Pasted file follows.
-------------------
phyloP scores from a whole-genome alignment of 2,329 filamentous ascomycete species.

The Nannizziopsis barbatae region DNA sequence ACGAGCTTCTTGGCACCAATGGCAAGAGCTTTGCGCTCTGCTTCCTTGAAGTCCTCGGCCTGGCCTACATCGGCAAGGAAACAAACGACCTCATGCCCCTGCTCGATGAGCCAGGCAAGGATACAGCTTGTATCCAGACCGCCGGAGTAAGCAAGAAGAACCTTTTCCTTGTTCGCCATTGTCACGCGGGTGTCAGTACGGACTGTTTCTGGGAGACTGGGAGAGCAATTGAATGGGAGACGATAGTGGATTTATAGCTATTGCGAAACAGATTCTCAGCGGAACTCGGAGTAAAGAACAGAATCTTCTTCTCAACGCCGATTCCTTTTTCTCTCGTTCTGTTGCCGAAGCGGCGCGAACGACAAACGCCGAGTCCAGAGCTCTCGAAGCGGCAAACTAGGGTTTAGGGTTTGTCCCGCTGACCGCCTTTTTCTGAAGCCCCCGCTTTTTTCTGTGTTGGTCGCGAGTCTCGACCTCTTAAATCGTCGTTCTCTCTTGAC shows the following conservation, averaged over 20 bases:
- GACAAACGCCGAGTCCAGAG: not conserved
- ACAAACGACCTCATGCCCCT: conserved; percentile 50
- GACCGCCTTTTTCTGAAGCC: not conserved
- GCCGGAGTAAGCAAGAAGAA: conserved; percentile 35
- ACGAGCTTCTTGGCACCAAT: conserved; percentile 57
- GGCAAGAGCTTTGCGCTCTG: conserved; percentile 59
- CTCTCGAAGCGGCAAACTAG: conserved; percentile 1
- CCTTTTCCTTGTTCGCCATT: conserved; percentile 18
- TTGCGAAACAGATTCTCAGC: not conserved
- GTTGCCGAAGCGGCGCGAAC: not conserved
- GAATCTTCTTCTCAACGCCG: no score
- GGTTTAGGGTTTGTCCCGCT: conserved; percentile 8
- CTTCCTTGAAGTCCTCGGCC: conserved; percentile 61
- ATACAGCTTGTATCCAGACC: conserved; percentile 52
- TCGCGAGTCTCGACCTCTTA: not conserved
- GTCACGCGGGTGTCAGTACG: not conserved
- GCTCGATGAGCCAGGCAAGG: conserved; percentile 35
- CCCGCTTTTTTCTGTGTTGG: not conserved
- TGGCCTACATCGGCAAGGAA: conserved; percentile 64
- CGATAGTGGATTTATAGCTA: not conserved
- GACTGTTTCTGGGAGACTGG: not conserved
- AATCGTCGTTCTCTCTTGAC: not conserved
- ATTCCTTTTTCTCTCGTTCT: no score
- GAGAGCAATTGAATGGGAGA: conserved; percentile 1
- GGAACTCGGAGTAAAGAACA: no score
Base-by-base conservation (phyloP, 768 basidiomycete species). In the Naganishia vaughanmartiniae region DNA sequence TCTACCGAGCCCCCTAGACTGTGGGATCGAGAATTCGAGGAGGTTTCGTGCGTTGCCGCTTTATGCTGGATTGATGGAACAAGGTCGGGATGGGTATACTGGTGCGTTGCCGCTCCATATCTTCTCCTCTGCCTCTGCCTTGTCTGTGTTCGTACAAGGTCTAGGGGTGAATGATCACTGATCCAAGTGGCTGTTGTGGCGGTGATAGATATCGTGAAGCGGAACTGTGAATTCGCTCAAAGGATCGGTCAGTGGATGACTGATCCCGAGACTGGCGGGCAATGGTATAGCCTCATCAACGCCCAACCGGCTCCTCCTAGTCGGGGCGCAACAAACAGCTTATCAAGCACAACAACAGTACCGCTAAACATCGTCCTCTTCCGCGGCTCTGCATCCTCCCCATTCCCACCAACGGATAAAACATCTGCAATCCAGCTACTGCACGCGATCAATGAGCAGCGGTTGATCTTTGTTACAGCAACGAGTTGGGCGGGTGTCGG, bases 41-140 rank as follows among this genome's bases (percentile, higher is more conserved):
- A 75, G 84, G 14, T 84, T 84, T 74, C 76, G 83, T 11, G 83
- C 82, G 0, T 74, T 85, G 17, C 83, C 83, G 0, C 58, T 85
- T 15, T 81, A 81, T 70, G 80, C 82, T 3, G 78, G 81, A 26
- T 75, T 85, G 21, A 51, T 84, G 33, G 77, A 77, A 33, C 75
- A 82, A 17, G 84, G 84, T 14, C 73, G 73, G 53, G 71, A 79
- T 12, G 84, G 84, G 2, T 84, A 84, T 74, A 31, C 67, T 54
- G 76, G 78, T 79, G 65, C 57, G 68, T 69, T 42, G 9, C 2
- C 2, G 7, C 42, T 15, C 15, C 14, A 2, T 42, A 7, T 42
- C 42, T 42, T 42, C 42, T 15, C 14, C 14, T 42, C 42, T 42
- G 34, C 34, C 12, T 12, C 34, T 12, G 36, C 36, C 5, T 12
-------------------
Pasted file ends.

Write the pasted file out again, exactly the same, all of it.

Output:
phyloP scores from a whole-genome alignment of 2,329 filamentous ascomycete species.

The Nannizziopsis barbatae region DNA sequence ACGAGCTTCTTGGCACCAATGGCAAGAGCTTTGCGCTCTGCTTCCTTGAAGTCCTCGGCCTGGCCTACATCGGCAAGGAAACAAACGACCTCATGCCCCTGCTCGATGAGCCAGGCAAGGATACAGCTTGTATCCAGACCGCCGGAGTAAGCAAGAAGAACCTTTTCCTTGTTCGCCATTGTCACGCGGGTGTCAGTACGGACTGTTTCTGGGAGACTGGGAGAGCAATTGAATGGGAGACGATAGTGGATTTATAGCTATTGCGAAACAGATTCTCAGCGGAACTCGGAGTAAAGAACAGAATCTTCTTCTCAACGCCGATTCCTTTTTCTCTCGTTCTGTTGCCGAAGCGGCGCGAACGACAAACGCCGAGTCCAGAGCTCTCGAAGCGGCAAACTAGGGTTTAGGGTTTGTCCCGCTGACCGCCTTTTTCTGAAGCCCCCGCTTTTTTCTGTGTTGGTCGCGAGTCTCGACCTCTTAAATCGTCGTTCTCTCTTGAC shows the following conservation, averaged over 20 bases:
- GACAAACGCCGAGTCCAGAG: not conserved
- ACAAACGACCTCATGCCCCT: conserved; percentile 50
- GACCGCCTTTTTCTGAAGCC: not conserved
- GCCGGAGTAAGCAAGAAGAA: conserved; percentile 35
- ACGAGCTTCTTGGCACCAAT: conserved; percentile 57
- GGCAAGAGCTTTGCGCTCTG: conserved; percentile 59
- CTCTCGAAGCGGCAAACTAG: conserved; percentile 1
- CCTTTTCCTTGTTCGCCATT: conserved; percentile 18
- TTGCGAAACAGATTCTCAGC: not conserved
- GTTGCCGAAGCGGCGCGAAC: not conserved
- GAATCTTCTTCTCAACGCCG: no score
- GGTTTAGGGTTTGTCCCGCT: conserved; percentile 8
- CTTCCTTGAAGTCCTCGGCC: conserved; percentile 61
- ATACAGCTTGTATCCAGACC: conserved; percentile 52
- TCGCGAGTCTCGACCTCTTA: not conserved
- GTCACGCGGGTGTCAGTACG: not conserved
- GCTCGATGAGCCAGGCAAGG: conserved; percentile 35
- CCCGCTTTTTTCTGTGTTGG: not conserved
- TGGCCTACATCGGCAAGGAA: conserved; percentile 64
- CGATAGTGGATTTATAGCTA: not conserved
- GACTGTTTCTGGGAGACTGG: not conserved
- AATCGTCGTTCTCTCTTGAC: not conserved
- ATTCCTTTTTCTCTCGTTCT: no score
- GAGAGCAATTGAATGGGAGA: conserved; percentile 1
- GGAACTCGGAGTAAAGAACA: no score
Base-by-base conservation (phyloP, 768 basidiomycete species). In the Naganishia vaughanmartiniae region DNA sequence TCTACCGAGCCCCCTAGACTGTGGGATCGAGAATTCGAGGAGGTTTCGTGCGTTGCCGCTTTATGCTGGATTGATGGAACAAGGTCGGGATGGGTATACTGGTGCGTTGCCGCTCCATATCTTCTCCTCTGCCTCTGCCTTGTCTGTGTTCGTACAAGGTCTAGGGGTGAATGATCACTGATCCAAGTGGCTGTTGTGGCGGTGATAGATATCGTGAAGCGGAACTGTGAATTCGCTCAAAGGATCGGTCAGTGGATGACTGATCCCGAGACTGGCGGGCAATGGTATAGCCTCATCAACGCCCAACCGGCTCCTCCTAGTCGGGGCGCAACAAACAGCTTATCAAGCACAACAACAGTACCGCTAAACATCGTCCTCTTCCGCGGCTCTGCATCCTCCCCATTCCCACCAACGGATAAAACATCTGCAATCCAGCTACTGCACGCGATCAATGAGCAGCGGTTGATCTTTGTTACAGCAACGAGTTGGGCGGGTGTCGG, bases 41-140 rank as follows among this genome's bases (percentile, higher is more conserved):
- A 75, G 84, G 14, T 84, T 84, T 74, C 76, G 83, T 11, G 83
- C 82, G 0, T 74, T 85, G 17, C 83, C 83, G 0, C 58, T 85
- T 15, T 81, A 81, T 70, G 80, C 82, T 3, G 78, G 81, A 26
- T 75, T 85, G 21, A 51, T 84, G 33, G 77, A 77, A 33, C 75
- A 82, A 17, G 84, G 84, T 14, C 73, G 73, G 53, G 71, A 79
- T 12, G 84, G 84, G 2, T 84, A 84, T 74, A 31, C 67, T 54
- G 76, G 78, T 79, G 65, C 57, G 68, T 69, T 42, G 9, C 2
- C 2, G 7, C 42, T 15, C 15, C 14, A 2, T 42, A 7, T 42
- C 42, T 42, T 42, C 42, T 15, C 14, C 14, T 42, C 42, T 42
- G 34, C 34, C 12, T 12, C 34, T 12, G 36, C 36, C 5, T 12